The people we meet are super-friendly, quick to smile, and go out of their way to welcome and help us. They laugh as we squeeze into taxis brousse, and cheerfully pose for photographs. But there is a dark side to Madagascar, a seedy side we don't want to acknowledge. Prostitution is rampant. On the back streets of Diego Suarez, Nosy Be and Tana, we see way too many overweight men-of-a-certain-age promenading with beautiful young Malagasy girls.

We arrive at the island of Nosy Be and discover that just two days prior, two French/Italian tourists and a local Malagasy man were lynched -- a mob set fire to the three men, convinced they were responsible for a local boy's death. There are weird rumors about organ trafficking and pedophiles. Nosy Be is somber, the gendarmes are out in force, and we are the only guests at our lovely, French-owned 6-room hotel, overlooking a stunning, almost deserted beach. Tourists are fleeing the island, future flights and long-planned holidays are canceled, the local expat community is scared. When we leave two days later, our flight to Antananarivo is packed (and delayed six hours, with no explanation.)
In Tana, we enter an alternate reality. Our room is spotless, with European fixtures, a down comforter, elaborate stonework, carved towel racks. Breakfast is served in an outdoor patio. We are surrounded by bubbly European tourists (and a few Americans) eating freshly baked bread with vanilla flavored confiture. In the evening we dine in a gorgeous upstairs room, feasting on gourmet food and drinking rhum, all at ridiculously low prices.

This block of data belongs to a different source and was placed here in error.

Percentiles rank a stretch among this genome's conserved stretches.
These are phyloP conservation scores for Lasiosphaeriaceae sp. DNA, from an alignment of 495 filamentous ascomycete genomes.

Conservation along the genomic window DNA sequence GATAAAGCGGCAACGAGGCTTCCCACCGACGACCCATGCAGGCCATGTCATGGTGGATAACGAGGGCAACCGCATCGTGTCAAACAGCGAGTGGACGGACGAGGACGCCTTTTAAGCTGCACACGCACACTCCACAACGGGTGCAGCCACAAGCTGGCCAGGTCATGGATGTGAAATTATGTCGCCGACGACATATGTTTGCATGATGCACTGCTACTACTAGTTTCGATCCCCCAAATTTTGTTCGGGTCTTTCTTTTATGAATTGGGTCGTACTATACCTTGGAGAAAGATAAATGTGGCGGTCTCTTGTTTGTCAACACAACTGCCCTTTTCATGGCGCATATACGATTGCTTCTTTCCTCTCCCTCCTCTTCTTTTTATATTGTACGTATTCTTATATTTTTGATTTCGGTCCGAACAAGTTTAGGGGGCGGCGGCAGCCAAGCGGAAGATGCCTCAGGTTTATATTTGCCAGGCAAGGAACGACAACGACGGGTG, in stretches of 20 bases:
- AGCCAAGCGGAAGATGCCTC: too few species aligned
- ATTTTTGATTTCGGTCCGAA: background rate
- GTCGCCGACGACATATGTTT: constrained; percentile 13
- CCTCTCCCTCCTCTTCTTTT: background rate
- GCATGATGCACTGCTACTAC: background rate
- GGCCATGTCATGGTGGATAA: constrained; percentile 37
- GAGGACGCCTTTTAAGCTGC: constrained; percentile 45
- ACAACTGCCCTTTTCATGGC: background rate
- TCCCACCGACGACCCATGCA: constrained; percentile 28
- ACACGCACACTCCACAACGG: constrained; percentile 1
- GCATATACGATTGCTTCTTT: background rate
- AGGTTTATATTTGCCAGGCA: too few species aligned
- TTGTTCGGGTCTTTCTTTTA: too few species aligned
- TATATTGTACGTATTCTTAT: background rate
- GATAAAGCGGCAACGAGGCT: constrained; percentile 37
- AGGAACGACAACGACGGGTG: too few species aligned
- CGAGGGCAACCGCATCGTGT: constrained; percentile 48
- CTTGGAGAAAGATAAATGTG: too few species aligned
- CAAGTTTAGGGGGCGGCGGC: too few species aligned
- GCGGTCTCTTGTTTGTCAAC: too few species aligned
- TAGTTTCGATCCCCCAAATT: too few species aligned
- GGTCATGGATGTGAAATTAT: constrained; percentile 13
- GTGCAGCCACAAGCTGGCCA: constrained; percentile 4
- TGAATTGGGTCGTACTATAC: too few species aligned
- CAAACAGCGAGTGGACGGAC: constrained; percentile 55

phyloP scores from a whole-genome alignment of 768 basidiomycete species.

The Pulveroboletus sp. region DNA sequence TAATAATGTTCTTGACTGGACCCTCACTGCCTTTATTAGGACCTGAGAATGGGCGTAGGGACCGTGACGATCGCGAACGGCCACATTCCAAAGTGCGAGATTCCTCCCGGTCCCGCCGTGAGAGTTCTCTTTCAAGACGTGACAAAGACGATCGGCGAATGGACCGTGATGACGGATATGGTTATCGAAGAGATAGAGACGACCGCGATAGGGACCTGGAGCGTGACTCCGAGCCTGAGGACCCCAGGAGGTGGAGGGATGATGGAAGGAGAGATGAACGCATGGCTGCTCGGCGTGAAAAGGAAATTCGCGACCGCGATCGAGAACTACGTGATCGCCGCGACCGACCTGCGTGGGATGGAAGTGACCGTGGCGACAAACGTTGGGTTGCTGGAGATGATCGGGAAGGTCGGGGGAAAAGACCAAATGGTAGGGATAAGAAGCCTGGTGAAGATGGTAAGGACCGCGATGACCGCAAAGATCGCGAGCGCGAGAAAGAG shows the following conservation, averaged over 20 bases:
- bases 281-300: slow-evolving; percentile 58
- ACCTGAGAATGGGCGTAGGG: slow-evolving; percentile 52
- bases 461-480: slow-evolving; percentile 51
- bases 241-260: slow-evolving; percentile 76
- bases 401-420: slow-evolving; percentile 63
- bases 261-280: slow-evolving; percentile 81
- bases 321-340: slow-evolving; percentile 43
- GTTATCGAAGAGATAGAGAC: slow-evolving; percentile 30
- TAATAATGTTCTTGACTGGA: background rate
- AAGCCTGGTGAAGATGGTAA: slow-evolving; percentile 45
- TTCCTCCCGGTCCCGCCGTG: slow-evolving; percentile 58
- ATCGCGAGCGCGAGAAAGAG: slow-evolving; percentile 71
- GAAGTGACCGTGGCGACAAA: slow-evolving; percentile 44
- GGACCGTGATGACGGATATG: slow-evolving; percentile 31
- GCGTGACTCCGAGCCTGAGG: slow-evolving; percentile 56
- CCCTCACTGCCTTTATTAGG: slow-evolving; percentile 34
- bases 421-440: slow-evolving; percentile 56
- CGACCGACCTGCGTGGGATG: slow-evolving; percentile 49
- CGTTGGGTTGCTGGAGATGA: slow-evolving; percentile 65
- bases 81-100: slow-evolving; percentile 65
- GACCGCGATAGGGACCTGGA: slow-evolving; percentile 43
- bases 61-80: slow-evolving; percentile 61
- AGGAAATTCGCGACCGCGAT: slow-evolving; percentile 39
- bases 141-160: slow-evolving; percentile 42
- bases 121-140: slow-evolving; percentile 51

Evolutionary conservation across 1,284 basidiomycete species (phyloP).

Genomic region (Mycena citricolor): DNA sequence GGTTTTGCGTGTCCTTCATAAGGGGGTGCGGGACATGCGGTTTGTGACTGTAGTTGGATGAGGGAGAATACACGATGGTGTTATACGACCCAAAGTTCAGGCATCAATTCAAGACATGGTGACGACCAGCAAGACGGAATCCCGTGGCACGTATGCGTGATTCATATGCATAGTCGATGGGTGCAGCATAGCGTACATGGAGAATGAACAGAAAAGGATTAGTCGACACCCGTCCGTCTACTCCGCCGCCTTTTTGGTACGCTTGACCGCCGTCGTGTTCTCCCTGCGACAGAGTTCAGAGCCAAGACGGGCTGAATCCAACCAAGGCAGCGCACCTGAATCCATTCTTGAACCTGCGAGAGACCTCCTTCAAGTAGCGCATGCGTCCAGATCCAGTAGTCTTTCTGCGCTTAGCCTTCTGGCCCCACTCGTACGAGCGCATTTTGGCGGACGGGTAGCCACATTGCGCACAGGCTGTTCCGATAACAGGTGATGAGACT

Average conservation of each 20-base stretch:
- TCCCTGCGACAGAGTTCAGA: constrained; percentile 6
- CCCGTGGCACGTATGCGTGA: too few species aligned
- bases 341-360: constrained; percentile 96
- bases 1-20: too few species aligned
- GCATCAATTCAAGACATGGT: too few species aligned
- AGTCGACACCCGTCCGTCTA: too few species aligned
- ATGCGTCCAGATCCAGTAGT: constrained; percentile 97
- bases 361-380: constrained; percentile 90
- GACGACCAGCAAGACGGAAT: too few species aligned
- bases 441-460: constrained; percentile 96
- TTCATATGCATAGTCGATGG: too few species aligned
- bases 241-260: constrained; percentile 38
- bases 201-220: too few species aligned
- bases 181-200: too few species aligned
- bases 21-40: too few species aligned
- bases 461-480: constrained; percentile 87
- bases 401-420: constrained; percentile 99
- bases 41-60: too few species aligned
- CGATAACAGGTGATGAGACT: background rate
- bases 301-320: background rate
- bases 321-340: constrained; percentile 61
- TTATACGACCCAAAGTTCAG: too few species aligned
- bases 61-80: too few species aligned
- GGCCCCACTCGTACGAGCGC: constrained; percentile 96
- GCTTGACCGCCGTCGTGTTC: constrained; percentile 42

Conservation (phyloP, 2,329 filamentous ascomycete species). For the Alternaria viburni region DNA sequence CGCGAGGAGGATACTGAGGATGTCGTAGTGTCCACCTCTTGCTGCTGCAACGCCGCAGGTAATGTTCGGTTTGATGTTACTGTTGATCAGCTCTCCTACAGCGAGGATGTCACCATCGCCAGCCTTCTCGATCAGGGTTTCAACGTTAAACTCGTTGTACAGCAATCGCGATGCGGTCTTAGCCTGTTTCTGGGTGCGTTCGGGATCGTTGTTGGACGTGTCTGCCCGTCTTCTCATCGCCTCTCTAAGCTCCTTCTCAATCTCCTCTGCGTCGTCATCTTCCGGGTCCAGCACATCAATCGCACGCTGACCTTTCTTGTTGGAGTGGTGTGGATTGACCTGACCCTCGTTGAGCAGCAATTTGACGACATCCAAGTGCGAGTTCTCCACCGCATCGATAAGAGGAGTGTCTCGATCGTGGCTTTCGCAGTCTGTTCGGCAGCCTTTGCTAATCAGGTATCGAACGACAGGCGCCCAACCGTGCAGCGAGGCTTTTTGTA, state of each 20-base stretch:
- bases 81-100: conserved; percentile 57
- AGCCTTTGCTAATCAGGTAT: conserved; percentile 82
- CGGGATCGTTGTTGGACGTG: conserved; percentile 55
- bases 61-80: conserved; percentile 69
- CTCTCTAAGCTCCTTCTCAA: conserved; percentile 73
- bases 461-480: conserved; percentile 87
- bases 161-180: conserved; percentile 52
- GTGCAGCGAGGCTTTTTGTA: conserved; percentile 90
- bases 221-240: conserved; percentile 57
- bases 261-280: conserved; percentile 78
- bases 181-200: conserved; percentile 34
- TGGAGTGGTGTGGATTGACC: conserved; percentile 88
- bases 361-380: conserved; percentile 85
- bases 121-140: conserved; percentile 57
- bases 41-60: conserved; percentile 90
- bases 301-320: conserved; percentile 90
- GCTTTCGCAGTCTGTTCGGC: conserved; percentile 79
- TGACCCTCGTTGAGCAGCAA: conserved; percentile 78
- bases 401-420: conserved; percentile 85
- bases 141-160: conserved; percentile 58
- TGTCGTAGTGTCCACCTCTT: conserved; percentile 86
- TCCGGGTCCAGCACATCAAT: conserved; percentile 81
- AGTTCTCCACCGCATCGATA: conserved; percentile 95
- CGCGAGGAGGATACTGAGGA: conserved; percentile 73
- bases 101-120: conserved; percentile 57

We are here for a week (while I recover from an injury) and lucky for us, our visit coincides with MadaJazzCar, an international jazz festival with a series of evening concerts (tickets cost $2.50) and a free daytime concert. The music is great, the vibe is comfortable and fun, the evening crowds are hip, well-dressed Malagasy folks. But after one evening concert at the Alliance Française de Tananarive, on the outskirts of town, we step outside and the streets are dark and deserted, rain is pouring down. We must find a taxi -- it's scary! A few cars and full taxis pass us, then a rickety, rattley 70's era Renault with dim headlamps pulls up. It barely runs. The driver stops and buys a liter of gas (taxis never have gas in the tank) then makes a beeline for our hotel, taking a route through a neighborhood we've never seen, where the streets are broken cobblestone, dark figures lurk next to small fires, and prostitutes stand in barely lit doorways. We all seem to be holding our breath, praying we won't break down or be held up during the 10 minute ride back to our hotel. We suddenly turn a corner and there we are, safely deposited at our oasis, where we are greeted by warm and friendly staff -- we've returned to the first world.





Blending in with the locals at an afternoon jazz concert (from MadaJazzCar's facebook page!)









A few snippets from concerts we liked at MadaJazzCar.

In mid-September I fell on a slick rock while hiking at Masoala National Park. Weeks go by and it is still difficult to walk, so we head to Antananarivo to rest and, every third-world traveler's nightmare, find a doctor.

Our hotel recommends Espace Medical, a private hospital. I don't want to go. I'm super-nervous as we drive through Tana's chaotic neighborhoods, finally arriving at the clinic, sandwiched between a tire repair shop and a dingy office building. But when we step inside, it is reassuringly quiet and clean. The kind nurse, extremely shy x-ray technicians and abrupt doctor quickly determine that nothing is broken, I have "Just a minor injury, take ibuprofen and paracetamol and rest."

In sharp contrast to medical treatment in the USA, I walked in without an appointment, was seen within five minutes, had x-rays taken, developed and analyzed, paid 49,000 Ariary ($22), and within an hour was in the taxi, on my way back to the hotel.

I am following the doctor's advice and am slowly, slowly (mora, mora) mending, while we readjust plans for the rest of our journey.